The Class 735 was designed as a response of the situation developed during the years of World War I; the Italian railways needed more locomotives for freight trains, but there was no possibility of building them at home or in war-ravaged Europe. It was therefore decided to have them built overseas.
Using the Class 740 design as a pattern (but allowing for alterations in order to avoid delays in the production), an order for 105 (later raised to 115) locomotives was given to Alco in 1916, and the following year they were completed, disassembled and sent by cargo ship to Italy (with only 108 reaching Italy, however, as an U-boat sank the ship carrying the remaining seven). A subsequent order for another 285 locomotives, with some minor improvements in the boiler, was given in 1918 to the Montreal Locomotive Works.
Their American origin showed in their being fitted with a Bissel truck instead of the Italian bogie widespread in Italy, and with the locomotives of the first batch having fireboxes made of steel rather than copper.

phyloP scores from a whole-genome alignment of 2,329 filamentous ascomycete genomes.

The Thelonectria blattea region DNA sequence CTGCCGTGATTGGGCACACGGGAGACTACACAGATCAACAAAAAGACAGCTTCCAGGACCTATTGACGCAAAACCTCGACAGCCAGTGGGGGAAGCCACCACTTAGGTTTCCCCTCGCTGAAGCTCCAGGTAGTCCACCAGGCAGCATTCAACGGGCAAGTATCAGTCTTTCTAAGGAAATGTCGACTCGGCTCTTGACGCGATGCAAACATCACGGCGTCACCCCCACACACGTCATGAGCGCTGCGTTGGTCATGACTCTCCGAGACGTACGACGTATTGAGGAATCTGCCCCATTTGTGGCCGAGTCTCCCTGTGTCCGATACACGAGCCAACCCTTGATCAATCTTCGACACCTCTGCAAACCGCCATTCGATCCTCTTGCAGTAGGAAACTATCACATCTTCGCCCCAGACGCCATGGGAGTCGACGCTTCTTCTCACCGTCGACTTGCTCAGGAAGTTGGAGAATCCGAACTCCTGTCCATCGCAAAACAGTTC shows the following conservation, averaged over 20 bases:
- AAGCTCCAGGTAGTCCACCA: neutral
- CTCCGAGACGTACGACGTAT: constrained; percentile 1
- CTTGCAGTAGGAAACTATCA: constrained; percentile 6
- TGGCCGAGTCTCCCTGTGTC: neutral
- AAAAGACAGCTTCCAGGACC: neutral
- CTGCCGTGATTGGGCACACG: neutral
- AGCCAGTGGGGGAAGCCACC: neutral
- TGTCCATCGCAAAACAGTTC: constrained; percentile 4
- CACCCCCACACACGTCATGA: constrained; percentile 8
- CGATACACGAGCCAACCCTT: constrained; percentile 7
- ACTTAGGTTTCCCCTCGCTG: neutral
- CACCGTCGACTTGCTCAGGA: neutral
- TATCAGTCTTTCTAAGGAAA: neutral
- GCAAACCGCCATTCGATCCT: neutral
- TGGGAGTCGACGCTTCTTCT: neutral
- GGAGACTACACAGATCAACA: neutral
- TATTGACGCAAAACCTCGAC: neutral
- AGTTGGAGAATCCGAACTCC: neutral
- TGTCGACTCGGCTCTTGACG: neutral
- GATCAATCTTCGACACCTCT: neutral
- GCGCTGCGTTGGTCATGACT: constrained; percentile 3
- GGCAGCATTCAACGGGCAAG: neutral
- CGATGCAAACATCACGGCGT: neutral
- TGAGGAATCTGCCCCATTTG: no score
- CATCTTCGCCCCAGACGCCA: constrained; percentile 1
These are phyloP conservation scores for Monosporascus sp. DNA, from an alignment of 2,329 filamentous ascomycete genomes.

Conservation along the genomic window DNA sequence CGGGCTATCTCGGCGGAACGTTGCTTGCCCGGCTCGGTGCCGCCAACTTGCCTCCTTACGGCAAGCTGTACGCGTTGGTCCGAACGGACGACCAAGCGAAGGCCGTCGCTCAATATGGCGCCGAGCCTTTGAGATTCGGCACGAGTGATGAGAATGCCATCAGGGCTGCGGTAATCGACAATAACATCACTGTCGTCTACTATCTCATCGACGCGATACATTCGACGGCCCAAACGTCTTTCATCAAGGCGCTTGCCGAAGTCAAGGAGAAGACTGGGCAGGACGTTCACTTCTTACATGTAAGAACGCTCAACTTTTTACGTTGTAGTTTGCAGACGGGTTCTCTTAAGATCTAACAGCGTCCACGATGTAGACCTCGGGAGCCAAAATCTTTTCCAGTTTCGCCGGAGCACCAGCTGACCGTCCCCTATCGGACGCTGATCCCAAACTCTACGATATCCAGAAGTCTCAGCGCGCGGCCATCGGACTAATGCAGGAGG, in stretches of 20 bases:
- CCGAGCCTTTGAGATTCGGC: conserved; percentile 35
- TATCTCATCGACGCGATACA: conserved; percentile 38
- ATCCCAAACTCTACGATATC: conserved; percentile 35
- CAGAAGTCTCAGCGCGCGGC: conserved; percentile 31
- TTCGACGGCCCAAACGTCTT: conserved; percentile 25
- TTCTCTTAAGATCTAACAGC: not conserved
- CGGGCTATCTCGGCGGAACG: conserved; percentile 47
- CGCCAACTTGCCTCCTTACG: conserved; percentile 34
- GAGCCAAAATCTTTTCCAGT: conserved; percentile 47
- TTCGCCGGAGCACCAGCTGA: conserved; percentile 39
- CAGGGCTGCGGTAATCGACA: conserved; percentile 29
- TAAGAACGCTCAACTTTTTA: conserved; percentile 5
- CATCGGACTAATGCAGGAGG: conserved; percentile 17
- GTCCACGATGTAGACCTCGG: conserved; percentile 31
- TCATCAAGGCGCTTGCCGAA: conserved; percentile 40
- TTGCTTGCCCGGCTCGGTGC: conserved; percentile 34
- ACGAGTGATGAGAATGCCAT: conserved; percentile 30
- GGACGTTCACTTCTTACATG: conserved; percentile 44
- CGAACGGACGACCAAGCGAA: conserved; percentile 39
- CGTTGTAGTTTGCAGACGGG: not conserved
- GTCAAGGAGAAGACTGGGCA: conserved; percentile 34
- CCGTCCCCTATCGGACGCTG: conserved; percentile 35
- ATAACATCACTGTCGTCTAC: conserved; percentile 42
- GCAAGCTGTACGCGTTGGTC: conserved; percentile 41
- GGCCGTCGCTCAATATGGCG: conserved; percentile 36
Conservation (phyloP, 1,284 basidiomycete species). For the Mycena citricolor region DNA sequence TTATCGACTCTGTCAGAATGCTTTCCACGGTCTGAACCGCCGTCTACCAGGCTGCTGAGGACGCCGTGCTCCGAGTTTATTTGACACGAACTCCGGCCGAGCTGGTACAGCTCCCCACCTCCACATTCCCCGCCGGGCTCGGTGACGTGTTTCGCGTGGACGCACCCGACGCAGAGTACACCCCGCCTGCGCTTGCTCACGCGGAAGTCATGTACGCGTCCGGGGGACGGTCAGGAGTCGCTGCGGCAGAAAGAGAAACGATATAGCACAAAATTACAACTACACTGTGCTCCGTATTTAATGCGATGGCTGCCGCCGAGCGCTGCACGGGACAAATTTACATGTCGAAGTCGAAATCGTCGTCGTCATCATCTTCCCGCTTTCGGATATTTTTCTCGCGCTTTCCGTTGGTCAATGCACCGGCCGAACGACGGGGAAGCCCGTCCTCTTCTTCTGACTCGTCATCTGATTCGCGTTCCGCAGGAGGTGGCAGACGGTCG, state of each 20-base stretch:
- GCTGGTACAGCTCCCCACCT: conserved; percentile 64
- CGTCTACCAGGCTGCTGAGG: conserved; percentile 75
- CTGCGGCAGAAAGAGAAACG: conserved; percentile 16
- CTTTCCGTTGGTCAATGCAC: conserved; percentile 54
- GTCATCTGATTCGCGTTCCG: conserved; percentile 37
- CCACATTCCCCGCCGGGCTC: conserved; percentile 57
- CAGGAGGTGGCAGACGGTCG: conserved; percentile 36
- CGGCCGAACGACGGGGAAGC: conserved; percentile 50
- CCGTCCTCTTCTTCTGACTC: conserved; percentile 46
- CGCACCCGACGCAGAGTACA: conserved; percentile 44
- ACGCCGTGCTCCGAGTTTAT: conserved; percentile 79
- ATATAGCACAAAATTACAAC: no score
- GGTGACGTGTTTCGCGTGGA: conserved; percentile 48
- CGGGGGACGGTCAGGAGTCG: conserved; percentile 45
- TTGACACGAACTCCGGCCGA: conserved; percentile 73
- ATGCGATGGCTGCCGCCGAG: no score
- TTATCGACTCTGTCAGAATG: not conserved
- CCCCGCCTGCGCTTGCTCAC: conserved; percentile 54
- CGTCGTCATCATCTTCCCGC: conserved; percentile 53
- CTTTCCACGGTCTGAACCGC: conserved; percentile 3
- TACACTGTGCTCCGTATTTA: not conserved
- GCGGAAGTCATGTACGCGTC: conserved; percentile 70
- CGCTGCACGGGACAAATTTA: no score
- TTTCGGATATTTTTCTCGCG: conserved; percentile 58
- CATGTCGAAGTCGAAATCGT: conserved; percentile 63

Nicknamed "Wilson" (in honour of US president Woodrow Wilson) throughout their career, the Class 735 locomotives proved very successful; they were considered by engineers to be somewhat more powerful than the 740 Class, although their consumes were accordingly higher. Pulling mainly freight trains but often also passenger trains, they operated until the 1960s, when mass withdrawals of the Class began, until the last one was retired in 1971.
Two Class 735 locomotives survived into preservation, 735.128, preserved as a static exhibit at the Pietrarsa railway museum, and 735.155, in possession of the Museo Ferroviario Piemontese, awaiting restoration.
This article contains a list of miscellaneous information. (December 2016)
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